Researchers have identified noncardiac biomarkers that may predict myocarditis associated with immune checkpoint inhibitor (ICI) treatment.
An increase in these biomarkers during ICI treatment “should prompt further evaluation for ICI myocarditis,” the researchers wrote in JACC CardioOncology.
The researchers conducted an observational study of 2606 adults who had received at least 1 dose of an ICI between June 2014 and December 2021. Patients had melanoma, lung cancer, gastrointestinal cancer, genitourinary cancer, and other malignancies.
All patients underwent serial testing for aspartate aminotransferase (AST), alanine aminotransferase (ALT), creatine phosphokinase (CPK), and lactate dehydrogenase (LDH) during ICI treatment.
A total of 27 patients (1.0%) were diagnosed with ICI myocarditis. The median time from the first dose of an ICI to myocarditis was 28 days (range, 1-209), and 55.6% of patients developed myocarditis within 30 days.
Patients diagnosed with myocarditis had elevated high-sensitivity troponin T (100%), ALT (88.9%), AST (85.2%), CPK (88.9%), and LDH (92.6%).
The researchers confirmed these findings in an independent cohort of 30 patients with biopsy-confirmed ICI myocarditis. In this group, elevations of ALT (100%), AST (96.7%), CPK (83.3%), and LDH (96.7%) were common at myocarditis diagnosis.
In both cohorts with ICI myocarditis (n=57), all patients had elevated levels of at least 1 noncardiac biomarker, and 95% had elevations in at least 3 of the biomarkers. Of the patients without myocarditis (n=2579), 5% had elevations in at least 3 of the biomarkers.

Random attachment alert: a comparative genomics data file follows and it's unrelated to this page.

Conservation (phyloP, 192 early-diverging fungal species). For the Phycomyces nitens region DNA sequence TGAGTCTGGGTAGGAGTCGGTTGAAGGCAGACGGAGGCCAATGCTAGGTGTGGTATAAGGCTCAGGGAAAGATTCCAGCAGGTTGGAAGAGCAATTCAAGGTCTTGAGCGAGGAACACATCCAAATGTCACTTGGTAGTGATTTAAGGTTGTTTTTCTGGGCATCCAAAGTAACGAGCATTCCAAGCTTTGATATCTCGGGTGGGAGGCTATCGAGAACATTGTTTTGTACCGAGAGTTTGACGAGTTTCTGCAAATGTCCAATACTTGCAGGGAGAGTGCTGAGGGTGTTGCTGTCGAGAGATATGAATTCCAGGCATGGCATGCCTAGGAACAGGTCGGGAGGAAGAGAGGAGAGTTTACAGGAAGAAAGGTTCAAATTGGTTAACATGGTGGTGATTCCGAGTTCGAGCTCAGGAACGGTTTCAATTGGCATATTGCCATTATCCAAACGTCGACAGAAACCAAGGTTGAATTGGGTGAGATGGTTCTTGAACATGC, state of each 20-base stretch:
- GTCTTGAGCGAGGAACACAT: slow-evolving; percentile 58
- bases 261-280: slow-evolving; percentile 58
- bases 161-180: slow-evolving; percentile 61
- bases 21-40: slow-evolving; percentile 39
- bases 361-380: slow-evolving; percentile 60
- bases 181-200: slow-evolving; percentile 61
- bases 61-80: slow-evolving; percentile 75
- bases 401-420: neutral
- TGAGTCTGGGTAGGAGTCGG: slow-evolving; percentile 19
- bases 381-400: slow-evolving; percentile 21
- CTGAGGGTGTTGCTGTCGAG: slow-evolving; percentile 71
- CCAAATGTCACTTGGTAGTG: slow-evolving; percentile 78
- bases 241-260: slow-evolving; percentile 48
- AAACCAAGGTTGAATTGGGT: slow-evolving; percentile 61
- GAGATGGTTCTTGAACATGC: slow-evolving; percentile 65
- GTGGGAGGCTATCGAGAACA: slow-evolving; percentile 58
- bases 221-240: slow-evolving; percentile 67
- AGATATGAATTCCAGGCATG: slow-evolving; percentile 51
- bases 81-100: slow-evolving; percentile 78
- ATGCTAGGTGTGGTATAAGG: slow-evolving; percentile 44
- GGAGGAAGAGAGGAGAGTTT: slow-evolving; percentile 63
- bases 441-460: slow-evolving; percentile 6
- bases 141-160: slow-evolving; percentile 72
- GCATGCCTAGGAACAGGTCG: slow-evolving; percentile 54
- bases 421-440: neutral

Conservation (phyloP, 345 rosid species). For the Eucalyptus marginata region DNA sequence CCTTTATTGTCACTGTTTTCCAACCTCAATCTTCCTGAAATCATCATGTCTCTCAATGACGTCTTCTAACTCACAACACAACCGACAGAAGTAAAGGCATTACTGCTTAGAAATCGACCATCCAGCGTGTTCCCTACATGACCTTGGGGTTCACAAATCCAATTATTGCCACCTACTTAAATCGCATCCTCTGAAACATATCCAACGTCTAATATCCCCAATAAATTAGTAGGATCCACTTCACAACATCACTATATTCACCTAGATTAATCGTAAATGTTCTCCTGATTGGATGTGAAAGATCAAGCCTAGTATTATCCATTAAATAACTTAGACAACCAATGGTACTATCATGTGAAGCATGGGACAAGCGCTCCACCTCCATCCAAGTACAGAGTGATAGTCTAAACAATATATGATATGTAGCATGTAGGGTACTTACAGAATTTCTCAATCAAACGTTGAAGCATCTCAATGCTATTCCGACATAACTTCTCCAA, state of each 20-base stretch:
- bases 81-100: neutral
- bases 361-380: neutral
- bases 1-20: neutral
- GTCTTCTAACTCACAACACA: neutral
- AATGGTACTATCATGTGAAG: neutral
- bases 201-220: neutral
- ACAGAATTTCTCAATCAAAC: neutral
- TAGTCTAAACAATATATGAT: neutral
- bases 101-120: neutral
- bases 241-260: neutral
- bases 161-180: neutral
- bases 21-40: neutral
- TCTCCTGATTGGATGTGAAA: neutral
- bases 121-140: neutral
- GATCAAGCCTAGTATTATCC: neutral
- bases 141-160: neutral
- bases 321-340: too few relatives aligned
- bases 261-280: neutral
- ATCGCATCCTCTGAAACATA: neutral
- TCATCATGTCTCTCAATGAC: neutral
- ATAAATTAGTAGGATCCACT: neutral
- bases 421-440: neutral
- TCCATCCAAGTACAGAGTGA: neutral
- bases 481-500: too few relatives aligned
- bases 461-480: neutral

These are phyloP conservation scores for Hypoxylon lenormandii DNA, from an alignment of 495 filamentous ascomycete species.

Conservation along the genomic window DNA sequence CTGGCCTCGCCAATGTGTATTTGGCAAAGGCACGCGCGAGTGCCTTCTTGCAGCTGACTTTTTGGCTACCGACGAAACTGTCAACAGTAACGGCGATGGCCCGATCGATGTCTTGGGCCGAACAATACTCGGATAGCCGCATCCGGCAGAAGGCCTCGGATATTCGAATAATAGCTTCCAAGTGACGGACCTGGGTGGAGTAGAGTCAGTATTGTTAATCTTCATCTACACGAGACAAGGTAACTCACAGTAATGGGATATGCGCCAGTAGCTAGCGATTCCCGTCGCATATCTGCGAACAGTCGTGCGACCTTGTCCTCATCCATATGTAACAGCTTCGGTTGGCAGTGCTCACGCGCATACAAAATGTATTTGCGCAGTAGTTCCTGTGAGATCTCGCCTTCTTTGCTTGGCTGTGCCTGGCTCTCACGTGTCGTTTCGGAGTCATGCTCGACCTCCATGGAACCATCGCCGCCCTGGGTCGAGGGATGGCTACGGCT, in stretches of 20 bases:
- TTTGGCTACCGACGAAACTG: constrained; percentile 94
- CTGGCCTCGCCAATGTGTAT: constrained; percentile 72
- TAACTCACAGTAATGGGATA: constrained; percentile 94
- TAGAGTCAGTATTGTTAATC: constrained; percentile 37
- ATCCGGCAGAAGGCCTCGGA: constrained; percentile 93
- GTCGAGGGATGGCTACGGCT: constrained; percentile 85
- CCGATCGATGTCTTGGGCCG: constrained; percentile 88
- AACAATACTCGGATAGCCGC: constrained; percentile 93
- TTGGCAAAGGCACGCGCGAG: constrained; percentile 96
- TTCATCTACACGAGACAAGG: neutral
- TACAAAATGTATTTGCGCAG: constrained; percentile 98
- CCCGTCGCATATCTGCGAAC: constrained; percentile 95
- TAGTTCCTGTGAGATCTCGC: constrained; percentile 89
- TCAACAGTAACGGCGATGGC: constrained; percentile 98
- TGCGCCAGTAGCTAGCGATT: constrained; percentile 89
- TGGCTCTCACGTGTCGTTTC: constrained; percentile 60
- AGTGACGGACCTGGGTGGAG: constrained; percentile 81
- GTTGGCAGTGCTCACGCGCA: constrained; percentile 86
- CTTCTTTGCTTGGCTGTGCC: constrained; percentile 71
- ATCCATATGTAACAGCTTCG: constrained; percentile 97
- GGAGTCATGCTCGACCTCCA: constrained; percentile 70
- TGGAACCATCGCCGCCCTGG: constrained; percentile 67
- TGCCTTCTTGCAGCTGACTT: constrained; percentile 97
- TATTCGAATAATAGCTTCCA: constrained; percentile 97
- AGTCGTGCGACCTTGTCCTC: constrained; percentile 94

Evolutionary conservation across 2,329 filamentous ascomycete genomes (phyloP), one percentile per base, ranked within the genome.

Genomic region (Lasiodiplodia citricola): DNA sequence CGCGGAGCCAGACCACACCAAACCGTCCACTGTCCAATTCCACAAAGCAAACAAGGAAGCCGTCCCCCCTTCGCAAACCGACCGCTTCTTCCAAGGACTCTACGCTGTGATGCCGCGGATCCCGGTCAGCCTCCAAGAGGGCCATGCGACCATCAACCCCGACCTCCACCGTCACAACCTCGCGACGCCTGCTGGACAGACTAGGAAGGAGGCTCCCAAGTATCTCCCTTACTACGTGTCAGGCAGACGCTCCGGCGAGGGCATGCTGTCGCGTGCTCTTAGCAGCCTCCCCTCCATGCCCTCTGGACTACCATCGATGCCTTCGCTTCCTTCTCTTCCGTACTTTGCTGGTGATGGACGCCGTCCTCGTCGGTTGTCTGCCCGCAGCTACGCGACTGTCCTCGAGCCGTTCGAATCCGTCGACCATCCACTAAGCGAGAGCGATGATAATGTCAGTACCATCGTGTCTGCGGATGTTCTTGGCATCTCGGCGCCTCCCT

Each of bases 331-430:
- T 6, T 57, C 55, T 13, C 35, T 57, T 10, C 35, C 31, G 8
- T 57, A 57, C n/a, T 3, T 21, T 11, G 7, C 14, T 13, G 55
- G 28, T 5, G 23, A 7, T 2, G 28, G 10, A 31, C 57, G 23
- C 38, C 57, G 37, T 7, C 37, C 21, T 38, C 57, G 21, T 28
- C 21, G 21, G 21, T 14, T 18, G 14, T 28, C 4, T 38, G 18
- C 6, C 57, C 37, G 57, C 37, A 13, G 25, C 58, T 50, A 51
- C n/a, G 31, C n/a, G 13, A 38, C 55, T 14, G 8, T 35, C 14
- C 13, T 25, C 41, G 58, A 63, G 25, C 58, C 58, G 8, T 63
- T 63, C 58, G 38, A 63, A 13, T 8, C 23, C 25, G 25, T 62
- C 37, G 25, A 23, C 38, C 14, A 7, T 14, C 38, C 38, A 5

In a multivariable analysis, only CPK was significantly associated with an increased risk of myocarditis (hazard ratio [HR], 1.83; 95% CI, 1.59-2.10; P =.007) and all-cause mortality (HR, 1.10; 95% CI, 1.01-1.20; P =.029). CPK had a sensitivity of 99% and a specificity of 23% for acute ICI myocarditis.
Based on these findings, the researchers concluded that patients who have elevated CPK, ALT, and AST during ICI treatment should have cardiac biomarkers measured. If the cardiac biomarkers are abnormal, this should “prompt clinicians to conduct a thorough evaluation for acute myocarditis or initiate more frequent cardiac monitoring while minimizing treatment disruptions,” the researchers wrote.
Vasbinder A, Chen Y, Procureur A, et al. Biomarker trends, incidence, and outcomes of immune checkpoint inhibitor-induced myocarditis. JACC CardioOncol. 2022;4(5):689-700. https://doi.org/10.1016/j.jaccao.2022.11.004